Mar Aprem takes part in interfaith dialogue at conference

Jakarta, Indonesia: An interfaith conference of Asian Christian and Muslim leaders, jointly held by the Indonesian-based International Conference of Islamic Scholars (ICIS), Indonesian Bishops Conference (KWI), and the Indonesian Church Association (PGI), has taken several bold steps towards fresh perspectives in Christian-Muslim relations.  Photo Gallery
The Federation of Asian Bishops’ Conferences and the Christian Conference of Asia also supported the conference. The participants issued a major 10 point resolution termed the Jakarta Statement at the end of the five-day conference from February 26-28, 2013.
HG Dr Zacharias Mar Aprem, Diocese Metropolitan of Adoor (Kerala), who represented the Indian Orthodox Malankara Church at the conference says: “The conference was extremely useful and successful. About 134 participants from Asian countries and Australia took part. From India there were only 4 participants which included 3 Catholic Bishops including an Archbishop while I was the lone Orthodox participant.” numerous interfaith initiatives and meetings across the archipelago aimed at airing tensions and establishing interreligious harmony.
It was solely due to the initiative of Rev Dr Henriette Hutabarat Lebang, General Secretary, Christian Conference of Asia (CCA), that Dr Mar Aprem managed to take part in the Conference of Religious Leaders.
The conference theme was on Solidarity and Collaboration in Asia, Generating the Needed Synergy  “Love God, Love Neighbour, Love all Creation.”
Towards the end of the conference, Muslim and Christian religious leaders affirmed that both had frequently misunderstood one another which resulted in suspicion and lack of positive commitment from either side. They were urged to practise the dual commandment to love is a bold step towards fresh perspectives in Christian-Muslim relations. They felt that it also served as a catalyst for new initiatives to move beyond tolerance and mere coexistence to accepting the other in love and respect.
The religious leaders affirmed in the resolution to keep studying the social scenario,  interpret trends and caution society about adopting policies that can compromise common interests.
Their foresight, it was felt, could help prevent the outbreak of violence and their persuasive skills smoothen out a path for constructive dialogue and suggest relevant solutions. It was also felt that they could propagate concepts and relationships that are inclusive.
On corruption which was a serious anxiety in most countries of Asia, it was urged to root out the evil from society by Muslims and Christians joining hands together, tapping the spiritual resources of their faith and strengthening the values of good governance and the mechanisms of efficient administration. Religious believers ought to act as a moral force in society and urged the younger generation to take this challenge forward.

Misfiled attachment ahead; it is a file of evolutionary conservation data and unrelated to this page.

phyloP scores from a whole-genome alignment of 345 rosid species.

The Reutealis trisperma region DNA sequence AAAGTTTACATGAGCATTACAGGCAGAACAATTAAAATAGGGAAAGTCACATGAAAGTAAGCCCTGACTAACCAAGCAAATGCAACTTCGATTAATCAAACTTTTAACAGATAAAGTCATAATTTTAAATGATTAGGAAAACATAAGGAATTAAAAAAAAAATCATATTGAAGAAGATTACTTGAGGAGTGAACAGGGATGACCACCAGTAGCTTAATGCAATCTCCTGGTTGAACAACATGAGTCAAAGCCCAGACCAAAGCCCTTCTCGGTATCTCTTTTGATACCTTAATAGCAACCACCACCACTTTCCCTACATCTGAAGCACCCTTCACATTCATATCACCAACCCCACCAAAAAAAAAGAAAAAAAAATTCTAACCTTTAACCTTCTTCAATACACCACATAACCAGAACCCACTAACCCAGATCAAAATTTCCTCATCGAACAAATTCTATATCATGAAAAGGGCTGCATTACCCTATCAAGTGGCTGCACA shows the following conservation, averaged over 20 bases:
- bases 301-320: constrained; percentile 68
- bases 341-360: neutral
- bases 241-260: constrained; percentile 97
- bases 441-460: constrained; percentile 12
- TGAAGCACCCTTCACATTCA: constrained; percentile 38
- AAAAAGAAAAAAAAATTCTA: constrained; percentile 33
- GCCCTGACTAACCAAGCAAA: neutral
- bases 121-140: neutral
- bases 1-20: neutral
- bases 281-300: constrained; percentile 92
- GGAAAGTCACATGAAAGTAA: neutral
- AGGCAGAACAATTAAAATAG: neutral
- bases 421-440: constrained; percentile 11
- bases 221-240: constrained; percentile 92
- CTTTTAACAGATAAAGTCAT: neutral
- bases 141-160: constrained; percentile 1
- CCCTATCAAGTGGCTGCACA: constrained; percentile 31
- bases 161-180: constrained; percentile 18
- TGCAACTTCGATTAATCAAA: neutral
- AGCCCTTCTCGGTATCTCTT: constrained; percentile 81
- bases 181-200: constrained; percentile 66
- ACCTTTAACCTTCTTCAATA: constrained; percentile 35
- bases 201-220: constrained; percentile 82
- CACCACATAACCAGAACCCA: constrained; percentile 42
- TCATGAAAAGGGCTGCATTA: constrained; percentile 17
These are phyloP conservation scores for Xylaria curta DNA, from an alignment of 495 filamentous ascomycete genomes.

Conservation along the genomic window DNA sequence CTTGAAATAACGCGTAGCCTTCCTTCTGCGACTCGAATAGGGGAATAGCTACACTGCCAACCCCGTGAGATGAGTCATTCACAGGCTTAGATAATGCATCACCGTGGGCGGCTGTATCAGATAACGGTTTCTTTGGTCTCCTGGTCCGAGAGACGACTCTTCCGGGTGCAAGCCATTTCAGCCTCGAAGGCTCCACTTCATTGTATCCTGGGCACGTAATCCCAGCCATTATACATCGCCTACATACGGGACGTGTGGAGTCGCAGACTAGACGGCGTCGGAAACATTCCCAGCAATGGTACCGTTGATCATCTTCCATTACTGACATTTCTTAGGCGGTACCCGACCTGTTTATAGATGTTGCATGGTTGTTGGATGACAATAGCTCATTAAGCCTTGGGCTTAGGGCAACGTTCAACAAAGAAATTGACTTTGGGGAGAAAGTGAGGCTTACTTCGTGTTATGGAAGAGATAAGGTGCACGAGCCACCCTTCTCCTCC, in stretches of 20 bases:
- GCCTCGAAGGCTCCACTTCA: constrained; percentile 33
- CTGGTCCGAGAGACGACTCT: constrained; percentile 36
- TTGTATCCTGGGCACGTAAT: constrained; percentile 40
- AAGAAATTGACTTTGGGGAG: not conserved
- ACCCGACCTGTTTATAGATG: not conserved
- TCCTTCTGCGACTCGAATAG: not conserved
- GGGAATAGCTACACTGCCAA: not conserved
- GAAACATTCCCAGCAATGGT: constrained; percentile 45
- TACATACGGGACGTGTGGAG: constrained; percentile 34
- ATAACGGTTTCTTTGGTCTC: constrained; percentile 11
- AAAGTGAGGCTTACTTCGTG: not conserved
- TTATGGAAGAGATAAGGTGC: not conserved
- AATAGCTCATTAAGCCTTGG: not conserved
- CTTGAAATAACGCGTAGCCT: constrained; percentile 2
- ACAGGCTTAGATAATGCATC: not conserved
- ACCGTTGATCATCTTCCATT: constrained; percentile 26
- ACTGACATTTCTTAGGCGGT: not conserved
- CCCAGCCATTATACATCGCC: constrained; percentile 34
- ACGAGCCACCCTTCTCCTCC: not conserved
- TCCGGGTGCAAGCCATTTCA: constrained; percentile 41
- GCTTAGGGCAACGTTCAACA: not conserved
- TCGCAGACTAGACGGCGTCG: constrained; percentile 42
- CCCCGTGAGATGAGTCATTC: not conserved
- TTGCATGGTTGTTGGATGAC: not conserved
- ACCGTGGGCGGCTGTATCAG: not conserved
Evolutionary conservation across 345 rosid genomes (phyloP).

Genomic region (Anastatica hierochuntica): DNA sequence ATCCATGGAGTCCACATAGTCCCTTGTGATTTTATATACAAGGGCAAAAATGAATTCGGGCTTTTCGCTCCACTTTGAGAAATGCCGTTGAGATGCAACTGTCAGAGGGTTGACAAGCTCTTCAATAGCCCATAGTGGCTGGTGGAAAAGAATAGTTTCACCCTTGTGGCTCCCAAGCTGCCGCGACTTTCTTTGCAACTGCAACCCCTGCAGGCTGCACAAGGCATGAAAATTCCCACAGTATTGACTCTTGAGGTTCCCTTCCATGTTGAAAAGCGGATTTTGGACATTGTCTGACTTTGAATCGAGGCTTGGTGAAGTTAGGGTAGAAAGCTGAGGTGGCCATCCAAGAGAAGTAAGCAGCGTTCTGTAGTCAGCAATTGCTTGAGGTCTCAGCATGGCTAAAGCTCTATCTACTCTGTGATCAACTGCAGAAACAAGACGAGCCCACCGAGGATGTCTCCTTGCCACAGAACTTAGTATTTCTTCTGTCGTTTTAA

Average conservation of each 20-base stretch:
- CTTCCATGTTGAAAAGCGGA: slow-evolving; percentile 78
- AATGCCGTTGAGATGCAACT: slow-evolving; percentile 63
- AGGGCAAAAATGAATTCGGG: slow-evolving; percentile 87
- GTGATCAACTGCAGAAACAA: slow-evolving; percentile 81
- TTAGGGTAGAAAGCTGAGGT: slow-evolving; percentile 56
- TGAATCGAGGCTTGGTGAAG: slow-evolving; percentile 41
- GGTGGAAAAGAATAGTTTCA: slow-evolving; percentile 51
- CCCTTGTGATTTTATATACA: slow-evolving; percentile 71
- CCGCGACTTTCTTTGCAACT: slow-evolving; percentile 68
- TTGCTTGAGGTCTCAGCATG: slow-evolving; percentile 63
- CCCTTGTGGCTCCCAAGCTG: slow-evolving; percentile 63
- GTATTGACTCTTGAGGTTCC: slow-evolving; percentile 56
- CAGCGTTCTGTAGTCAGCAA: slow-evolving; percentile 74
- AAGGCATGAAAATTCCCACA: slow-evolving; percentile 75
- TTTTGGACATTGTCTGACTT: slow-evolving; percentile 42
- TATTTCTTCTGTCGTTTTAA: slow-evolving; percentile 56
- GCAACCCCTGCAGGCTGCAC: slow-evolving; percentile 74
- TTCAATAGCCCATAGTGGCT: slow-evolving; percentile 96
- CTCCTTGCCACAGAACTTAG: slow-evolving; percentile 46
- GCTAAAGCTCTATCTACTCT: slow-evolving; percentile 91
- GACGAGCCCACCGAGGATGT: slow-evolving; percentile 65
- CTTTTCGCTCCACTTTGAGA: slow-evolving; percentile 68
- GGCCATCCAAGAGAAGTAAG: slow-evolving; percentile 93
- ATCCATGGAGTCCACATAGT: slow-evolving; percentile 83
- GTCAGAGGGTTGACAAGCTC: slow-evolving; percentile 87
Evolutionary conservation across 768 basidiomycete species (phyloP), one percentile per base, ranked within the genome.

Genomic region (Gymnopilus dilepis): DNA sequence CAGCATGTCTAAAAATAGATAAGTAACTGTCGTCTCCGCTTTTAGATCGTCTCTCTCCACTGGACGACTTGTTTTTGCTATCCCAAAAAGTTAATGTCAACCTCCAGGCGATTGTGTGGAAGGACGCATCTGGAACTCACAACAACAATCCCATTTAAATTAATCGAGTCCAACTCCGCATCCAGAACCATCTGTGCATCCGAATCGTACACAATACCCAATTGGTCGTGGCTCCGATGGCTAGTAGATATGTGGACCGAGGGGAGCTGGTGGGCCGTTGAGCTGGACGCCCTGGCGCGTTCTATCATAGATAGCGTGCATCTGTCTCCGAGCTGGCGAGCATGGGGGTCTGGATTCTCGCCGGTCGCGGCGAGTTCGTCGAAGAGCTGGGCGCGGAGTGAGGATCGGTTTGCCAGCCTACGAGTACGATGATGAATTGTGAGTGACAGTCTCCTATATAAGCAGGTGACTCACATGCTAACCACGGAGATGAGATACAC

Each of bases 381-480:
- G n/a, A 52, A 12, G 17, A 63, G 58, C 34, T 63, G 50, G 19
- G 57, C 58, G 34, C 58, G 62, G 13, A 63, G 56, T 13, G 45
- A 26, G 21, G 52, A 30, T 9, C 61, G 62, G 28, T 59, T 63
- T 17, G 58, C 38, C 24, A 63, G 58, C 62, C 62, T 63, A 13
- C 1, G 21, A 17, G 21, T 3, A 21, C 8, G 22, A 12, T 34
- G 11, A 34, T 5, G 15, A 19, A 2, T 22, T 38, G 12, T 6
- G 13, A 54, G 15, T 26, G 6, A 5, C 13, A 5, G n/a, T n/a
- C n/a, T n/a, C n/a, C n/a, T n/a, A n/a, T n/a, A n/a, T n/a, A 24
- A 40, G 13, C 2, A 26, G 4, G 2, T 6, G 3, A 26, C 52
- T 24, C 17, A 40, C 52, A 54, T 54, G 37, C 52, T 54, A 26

It was also decided that the religious leaders promise to attend to the healing of memories with reference to the painful events that have taken place in the common history of the two communities and to forgive all past injuries.
In the end, it was agreed that though both had often experienced painful encounters rather than harmonious living together. Due to frequently misunderstanding which resulted in suspicion and lack of positive commitment, a call was made to practise the dual commandment of love which in itself is a bold step towards fresh perspectives in Christian-Muslim relations.
The bond also served as a catalyst for new initiatives to move beyond tolerance and mere coexistence to accepting the other in love and respect. It was also decided to commit to share the fruits of the discussions with co-religionists in respective places and follow it up with more needed action.
On mass migration of workers to urban centres, the religious leaders were urged to find ways of being of assistance to families and communities that are left behind and to workers who are exploited or whose rights are being violated.
Religious leaders urged to attend to healing of memories with reference to painful events in the past and memories of mutual help and collaboration cherished.
In the end it was resolved to preserve and propagate the spirit of collaboration, mutual respect and understanding among people for the benefit of all humankind and the whole of creation.
On environmental problems in Asia, it called upon for greater social inclusion to ensure that nature is respected and sustainable styles of living and working are maintained.
The religious leaders also experienced playing Angklung, a popular musical instrument throughout Southeast Asia, and is made of two bamboo tubes attached to a bamboo frame. The participants also had exposure visits to Cathedral Church, Istiqlal Mosque. The Acacia Hotel, Central in Jakarata was the venue for the conference.



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